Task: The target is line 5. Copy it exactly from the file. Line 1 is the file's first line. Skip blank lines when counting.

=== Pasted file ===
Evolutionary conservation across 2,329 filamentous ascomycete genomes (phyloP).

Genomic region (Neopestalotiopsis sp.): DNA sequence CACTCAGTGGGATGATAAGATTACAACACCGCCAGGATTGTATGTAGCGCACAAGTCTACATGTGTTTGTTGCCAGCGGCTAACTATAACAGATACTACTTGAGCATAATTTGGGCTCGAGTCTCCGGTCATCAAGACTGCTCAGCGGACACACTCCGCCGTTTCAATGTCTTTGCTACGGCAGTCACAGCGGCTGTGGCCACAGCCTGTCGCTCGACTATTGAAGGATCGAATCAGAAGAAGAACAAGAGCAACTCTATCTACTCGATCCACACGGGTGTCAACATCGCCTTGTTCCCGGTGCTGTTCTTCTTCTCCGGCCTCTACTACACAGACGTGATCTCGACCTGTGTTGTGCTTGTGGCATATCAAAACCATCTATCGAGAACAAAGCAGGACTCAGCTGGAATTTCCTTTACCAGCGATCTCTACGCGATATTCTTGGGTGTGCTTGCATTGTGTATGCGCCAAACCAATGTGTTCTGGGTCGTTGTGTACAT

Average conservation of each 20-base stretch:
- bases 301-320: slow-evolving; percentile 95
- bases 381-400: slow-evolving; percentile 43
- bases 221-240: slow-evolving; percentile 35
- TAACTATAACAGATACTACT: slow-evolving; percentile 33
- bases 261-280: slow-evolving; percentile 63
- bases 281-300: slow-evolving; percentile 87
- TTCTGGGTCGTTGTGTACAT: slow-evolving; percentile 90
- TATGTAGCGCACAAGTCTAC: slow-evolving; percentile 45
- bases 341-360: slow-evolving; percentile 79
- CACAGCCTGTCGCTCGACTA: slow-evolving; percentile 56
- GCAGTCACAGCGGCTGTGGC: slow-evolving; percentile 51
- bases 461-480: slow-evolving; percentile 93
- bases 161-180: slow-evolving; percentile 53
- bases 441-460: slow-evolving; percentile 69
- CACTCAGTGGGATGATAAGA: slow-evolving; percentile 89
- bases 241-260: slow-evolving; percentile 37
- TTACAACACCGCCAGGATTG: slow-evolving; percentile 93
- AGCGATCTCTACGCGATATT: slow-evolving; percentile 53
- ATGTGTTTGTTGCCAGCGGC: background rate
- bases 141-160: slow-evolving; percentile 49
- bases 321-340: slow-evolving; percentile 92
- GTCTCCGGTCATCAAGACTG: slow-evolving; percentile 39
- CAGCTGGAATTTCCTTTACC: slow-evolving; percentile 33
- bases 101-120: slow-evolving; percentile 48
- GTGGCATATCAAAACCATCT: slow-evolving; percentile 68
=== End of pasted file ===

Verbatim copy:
- bases 381-400: slow-evolving; percentile 43